‘If war starts, India will have no chance of winning’: China threatens despite Rajnath Singh’s warning

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If war starts, India will have no chance of winning’
If war starts, India will have no chance of winning’

China made these statements in an editorial on its mouthpiece Global Times on Saturday, a day after Defence Minister Rajnath Singh met his Chinese counterpart General Wei Fenghe in Moscow.

 Even as Defence Minister Rajnath Singh urged China to respect the international border and not attempt to unilaterally change the status quo of the Line of Actual Control (LAC), an unflinching Beijing made an audacious claim on Saturday that India stood no chance of winning a war between the two countries if there were to be one.

Singh met his Chinese counterpart General Wei Fenghe on the sidelines of the Shanghai Cooperation Organisation meeting in Moscow on Friday.

“We must remind the Indian side that China’s national strength, including its military strength, is much stronger than India’s. Although China and India are both great powers, when it comes to the ultimate competition of combat capability, the Indian side will lose. If a border war starts, India will have no chance of winning,” China said in an editorial on its mouthpiece Global Times on Saturday,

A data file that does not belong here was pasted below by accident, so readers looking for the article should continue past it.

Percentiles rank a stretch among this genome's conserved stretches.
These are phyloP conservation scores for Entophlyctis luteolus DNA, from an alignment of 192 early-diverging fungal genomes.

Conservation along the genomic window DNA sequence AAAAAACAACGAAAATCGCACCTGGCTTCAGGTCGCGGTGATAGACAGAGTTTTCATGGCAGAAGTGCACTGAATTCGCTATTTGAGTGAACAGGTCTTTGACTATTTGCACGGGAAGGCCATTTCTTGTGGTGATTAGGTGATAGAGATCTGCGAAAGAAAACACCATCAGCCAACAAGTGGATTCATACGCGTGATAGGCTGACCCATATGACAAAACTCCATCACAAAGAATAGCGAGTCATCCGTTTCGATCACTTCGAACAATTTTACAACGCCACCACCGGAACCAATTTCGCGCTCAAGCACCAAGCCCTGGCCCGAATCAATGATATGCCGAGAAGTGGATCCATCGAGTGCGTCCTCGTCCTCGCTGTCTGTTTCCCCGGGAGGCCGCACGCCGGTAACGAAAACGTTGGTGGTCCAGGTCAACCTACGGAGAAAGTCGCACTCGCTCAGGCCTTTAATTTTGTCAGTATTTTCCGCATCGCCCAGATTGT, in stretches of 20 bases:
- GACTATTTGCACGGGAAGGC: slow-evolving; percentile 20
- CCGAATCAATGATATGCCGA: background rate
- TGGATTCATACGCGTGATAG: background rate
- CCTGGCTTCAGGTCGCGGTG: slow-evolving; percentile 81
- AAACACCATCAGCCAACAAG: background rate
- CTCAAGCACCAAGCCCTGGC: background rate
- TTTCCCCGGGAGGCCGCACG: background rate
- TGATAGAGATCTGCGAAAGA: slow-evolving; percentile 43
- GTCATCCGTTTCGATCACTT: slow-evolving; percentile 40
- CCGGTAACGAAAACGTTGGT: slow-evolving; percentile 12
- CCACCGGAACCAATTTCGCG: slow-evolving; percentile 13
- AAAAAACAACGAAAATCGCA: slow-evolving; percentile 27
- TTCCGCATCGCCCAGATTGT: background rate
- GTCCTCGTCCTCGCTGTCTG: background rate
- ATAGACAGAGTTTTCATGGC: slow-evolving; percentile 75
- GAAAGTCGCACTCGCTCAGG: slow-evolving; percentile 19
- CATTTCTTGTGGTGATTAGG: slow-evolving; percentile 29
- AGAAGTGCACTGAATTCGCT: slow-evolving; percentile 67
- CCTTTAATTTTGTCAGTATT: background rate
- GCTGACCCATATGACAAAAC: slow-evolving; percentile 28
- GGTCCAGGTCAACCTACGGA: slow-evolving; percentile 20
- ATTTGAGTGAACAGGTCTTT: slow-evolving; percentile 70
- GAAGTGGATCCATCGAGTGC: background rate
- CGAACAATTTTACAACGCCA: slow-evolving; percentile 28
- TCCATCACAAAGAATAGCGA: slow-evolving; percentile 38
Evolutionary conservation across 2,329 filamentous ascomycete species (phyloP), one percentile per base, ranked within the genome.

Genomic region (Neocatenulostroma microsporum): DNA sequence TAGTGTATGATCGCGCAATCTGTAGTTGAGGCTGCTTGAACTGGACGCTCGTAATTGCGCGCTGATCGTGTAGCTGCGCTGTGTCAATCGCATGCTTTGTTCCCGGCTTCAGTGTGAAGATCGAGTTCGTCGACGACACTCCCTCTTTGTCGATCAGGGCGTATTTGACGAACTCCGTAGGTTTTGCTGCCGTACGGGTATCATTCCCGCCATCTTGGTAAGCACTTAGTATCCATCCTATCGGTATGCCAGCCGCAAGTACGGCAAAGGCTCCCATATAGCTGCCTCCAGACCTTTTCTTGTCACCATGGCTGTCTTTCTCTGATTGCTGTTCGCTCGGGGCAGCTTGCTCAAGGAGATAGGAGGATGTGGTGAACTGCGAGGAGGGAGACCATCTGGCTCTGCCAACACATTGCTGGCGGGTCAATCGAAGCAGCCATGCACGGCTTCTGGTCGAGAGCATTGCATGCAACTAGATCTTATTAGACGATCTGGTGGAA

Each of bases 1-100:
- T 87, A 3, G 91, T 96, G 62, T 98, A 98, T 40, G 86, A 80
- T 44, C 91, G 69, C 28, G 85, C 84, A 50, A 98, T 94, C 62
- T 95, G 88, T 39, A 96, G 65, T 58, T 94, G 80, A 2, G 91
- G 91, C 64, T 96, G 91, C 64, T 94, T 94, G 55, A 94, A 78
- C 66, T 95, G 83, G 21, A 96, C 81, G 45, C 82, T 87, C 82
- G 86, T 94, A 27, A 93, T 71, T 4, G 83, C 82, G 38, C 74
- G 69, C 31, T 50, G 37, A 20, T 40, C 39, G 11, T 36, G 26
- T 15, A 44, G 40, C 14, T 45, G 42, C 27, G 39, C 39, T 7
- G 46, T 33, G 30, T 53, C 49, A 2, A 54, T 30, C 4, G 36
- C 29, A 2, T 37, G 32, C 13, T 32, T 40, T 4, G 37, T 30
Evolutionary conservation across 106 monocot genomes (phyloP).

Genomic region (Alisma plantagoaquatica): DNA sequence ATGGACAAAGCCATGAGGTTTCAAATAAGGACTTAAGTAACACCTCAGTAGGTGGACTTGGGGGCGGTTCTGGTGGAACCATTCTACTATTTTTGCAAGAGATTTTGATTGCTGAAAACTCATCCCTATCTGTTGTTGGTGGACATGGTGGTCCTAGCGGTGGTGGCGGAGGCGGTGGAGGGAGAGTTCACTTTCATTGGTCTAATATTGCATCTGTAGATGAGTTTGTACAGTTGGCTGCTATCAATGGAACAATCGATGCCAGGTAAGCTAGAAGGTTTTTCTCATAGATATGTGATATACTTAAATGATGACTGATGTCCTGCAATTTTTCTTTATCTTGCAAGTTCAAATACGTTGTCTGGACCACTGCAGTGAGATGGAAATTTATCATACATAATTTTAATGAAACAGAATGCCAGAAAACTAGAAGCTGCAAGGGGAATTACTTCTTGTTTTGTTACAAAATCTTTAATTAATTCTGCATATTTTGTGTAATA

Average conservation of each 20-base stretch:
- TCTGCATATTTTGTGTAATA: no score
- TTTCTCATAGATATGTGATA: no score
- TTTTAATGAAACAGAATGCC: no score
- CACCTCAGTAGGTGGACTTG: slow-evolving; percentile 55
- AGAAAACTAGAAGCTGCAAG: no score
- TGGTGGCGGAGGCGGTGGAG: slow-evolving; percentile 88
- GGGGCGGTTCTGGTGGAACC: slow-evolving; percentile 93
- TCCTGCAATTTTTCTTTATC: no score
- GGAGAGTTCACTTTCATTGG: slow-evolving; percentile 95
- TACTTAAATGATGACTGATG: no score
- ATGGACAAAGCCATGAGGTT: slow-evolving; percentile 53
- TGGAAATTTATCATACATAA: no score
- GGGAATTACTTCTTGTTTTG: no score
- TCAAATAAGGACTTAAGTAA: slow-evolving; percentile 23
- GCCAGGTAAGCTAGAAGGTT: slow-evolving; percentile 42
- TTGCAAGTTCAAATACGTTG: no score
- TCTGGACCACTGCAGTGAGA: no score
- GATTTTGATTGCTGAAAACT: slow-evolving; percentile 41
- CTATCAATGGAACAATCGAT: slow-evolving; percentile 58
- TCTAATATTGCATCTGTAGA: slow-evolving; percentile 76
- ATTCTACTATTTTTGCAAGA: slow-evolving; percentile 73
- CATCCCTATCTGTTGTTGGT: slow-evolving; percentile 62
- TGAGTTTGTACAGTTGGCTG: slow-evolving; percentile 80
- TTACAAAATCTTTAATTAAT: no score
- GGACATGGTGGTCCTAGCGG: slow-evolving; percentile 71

The meeting between Raksha Mantri Rajnath Singh and Wei Fenghe on Friday lasted for 2 hours and 20 minutes, during which the Defence Minister blamed the Chinese People’s Liberation Army for its aggressive behaviour along the LAC and trying to ruthlessly transgress into Indian territory even after being warned several times.

“We hope that the defence ministers’ meeting will be a turning point for the two countries to come back to the consensus of the leaders’ meeting. Each side will make its due effort to reduce tensions on the border,” the editorial further said.

The editorial preposterously states that Indian policies on border issues are getting dictated by public opinion and nationalism.

“Indian public opinion is too deeply and widely involved in border issues. The Indian troop has been obviously kidnapped by domestic nationalism. Therefore, in addition to the joint control of the border dispute between China and India, India should also manage public opinion and nationalism, and make the best choice for its country and its people. The problem now is that India has drawn an aggressive line on the border issue, misinterpreting China’s desire to maintain peace and stability on the border as a weakness that can be exploited by threatening to wage a border war ‘at any cost’,” the editorial claimed.

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